Solar-powered water pumps
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CTA. 2008. Solar-powered water pumps. Rural Radio Resource Pack 08/3. Wageningen, The Netherlands: CTA.
Permanent link to this item: http://hdl.handle.net/10568/57336
150 communities in The Gambia get water this way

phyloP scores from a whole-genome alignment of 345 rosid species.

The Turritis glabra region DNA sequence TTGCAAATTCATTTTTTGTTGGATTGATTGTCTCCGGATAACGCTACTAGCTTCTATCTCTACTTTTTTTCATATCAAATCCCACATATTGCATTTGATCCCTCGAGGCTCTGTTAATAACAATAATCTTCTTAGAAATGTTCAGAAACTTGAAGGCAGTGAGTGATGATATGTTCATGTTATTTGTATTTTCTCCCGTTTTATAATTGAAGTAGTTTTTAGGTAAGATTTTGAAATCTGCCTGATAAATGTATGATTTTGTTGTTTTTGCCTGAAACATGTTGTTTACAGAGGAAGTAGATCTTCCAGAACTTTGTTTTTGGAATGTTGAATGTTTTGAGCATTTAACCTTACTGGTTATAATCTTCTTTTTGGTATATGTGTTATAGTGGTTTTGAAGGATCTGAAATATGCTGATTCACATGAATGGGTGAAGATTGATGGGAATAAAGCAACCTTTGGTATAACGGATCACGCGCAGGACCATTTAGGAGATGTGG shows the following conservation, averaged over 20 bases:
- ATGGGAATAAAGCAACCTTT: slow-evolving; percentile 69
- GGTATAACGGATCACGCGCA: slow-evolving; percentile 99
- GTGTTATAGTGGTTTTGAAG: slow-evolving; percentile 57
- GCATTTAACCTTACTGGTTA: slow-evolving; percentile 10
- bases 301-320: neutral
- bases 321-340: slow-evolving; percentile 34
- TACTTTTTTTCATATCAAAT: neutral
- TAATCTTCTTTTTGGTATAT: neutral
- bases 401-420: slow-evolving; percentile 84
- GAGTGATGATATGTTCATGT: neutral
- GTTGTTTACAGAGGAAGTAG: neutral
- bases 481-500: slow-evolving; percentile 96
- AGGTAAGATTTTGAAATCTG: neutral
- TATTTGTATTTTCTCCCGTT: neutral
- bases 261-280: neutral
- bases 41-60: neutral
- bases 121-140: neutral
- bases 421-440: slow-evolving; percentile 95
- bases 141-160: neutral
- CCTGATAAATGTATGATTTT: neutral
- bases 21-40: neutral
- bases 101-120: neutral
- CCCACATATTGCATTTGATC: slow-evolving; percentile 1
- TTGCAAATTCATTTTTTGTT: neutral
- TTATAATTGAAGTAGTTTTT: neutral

Solar-powered water pumps Cue: Pumping water by hand can be a time-consuming, laborious job. Using a diesel-powered pump is an easier alternative, but high fuel costs are making this an increasingly expensive option. So what about renewable energies? Are their environmentally friendly and affordable ways to pump water? Our next report comes from The Gambia, a country which is taking the lead in solar powered water pumping. Alhagi Jabbi, Acting Head of Rural Water Supply explained more to Ismaila Senghore. IN: ?Compared to periods when we were? OUT: ? Ismaila, thank you very much.? DUR?N: 5?24? BACK ANNOUNCEMENT: Alhagi Jabbi of the Department for Water Resources in The Gambia, speaking to Ismaila Senghore. The interview comes from a resource pack produced by CTA. Transcript Jabbi Compared to periods when we were using diesel generators the price of diesel fuel was going up from period to period and communities could not afford to buy diesel and also buy spare parts for the running of these generators. Then the use of solar energy was highly welcome in the Gambian communities and it is very, very successful. Senghore Now what were the criteria you used to install the solar pumps in the localities where they are? Jabbi For example we say a community of at least 1000 people should be able to raise enough funds per year - this is roughly about $1000 - to maintain a system all year round and this is even enough to pay for the bills, for maintenance and for other charges, the running costs of the solar system. Senghore You say these projects are all very successful by your standard. Now how can you explain this success? Jabbi All their communities have their bank accounts, all the communities are connected to private companies for maintenance and this is actually the thing the water policy is asking for. The water policy is encouraging private involvement in the maintenance of water supply facilities and now we have succeeded in that virtually we say it is 100% successful. Senghore Now how many villages or communities have you already supplied? Jabbi We have supplied something like 150 large communities with solar powered water supply facilities and about 10 others provided on cattle drinking points across the country. Senghore What kind of equipment have you put in place in these localities? Jabbi We have installed solar panels and then we have also installed submersible pumps so that they can raise water to the overhead tank, which is connected to the distribution network within the communities. Senghore Was it expensive in the first place? Jabbi No, we tried to make the installations very simple and we tried to harmonise equipment. So if you get equipment from various sources it makes maintenance a little bit complicated. But we tried to harmonise equipment so that the supply of spare parts, the supply of skilled labour is also adequately met at community level. Senghore Now what do the villages use the water for, basically? Jabbi About 90% of the water is for use for drinking and cleaning purposes plus cooking purposes, domestic use. And then the other 10% say for light gardening behind their homes. Also a trough for small ruminants and other domestic animals that loiter about within the community. Senghore Are there any threats for example to the equipment, say from thieves or from children loitering around or from domestic animals? Jabbi Actually domestic animals and children are not normally major concerns because communities are normally sensitised and they include children and women and everybody within the community are sensitised. Sometimes we have threats from thieves but we try to circumvent these with intensifying security around the solar system, especially night watchmen. But during the day everybody is a watchman over these systems. Senghore And how cost effective is the whole system? Jabbi The investment is worthwhile. The supply of safe drinking water has a direct bearing on the health. When you go to some of these clinics, the amount of waterborne diseases or water related diseases affecting children and women have reduced drastically because of the supply of clean drinking water. And we reduce the time the woman has to spend collecting water. That has a direct economic benefit for the community, so that they can spend their time on other activities. Senghore And finally Mr Jabbi would you say or would you advocate for the extensive propagation of this kind of solar water pumping projects throughout the Gambian rural communities and elsewhere in the developing world? Jabbi Exactly Ismaila. During our last evaluation JICA was using the Gambia as one of the models so that they can transfer these experiences Gambia has with solar to other countries they are supporting. Because JICA did not go into solar initially but with this success story in the Gambia, now JICA is so much convinced to translate this utilisation of solar into other African countries. Senghore Who is JICA? Jabbi JICA is Japan International Cooperation Agency. Senghore Thank you very much Mr Jabbi. Jabbi Ismaila thank you very much, I am also very pleased because I have a lot of experience with this solar to share this with the communities is a pride for me Ismaila, thank you very much. End of track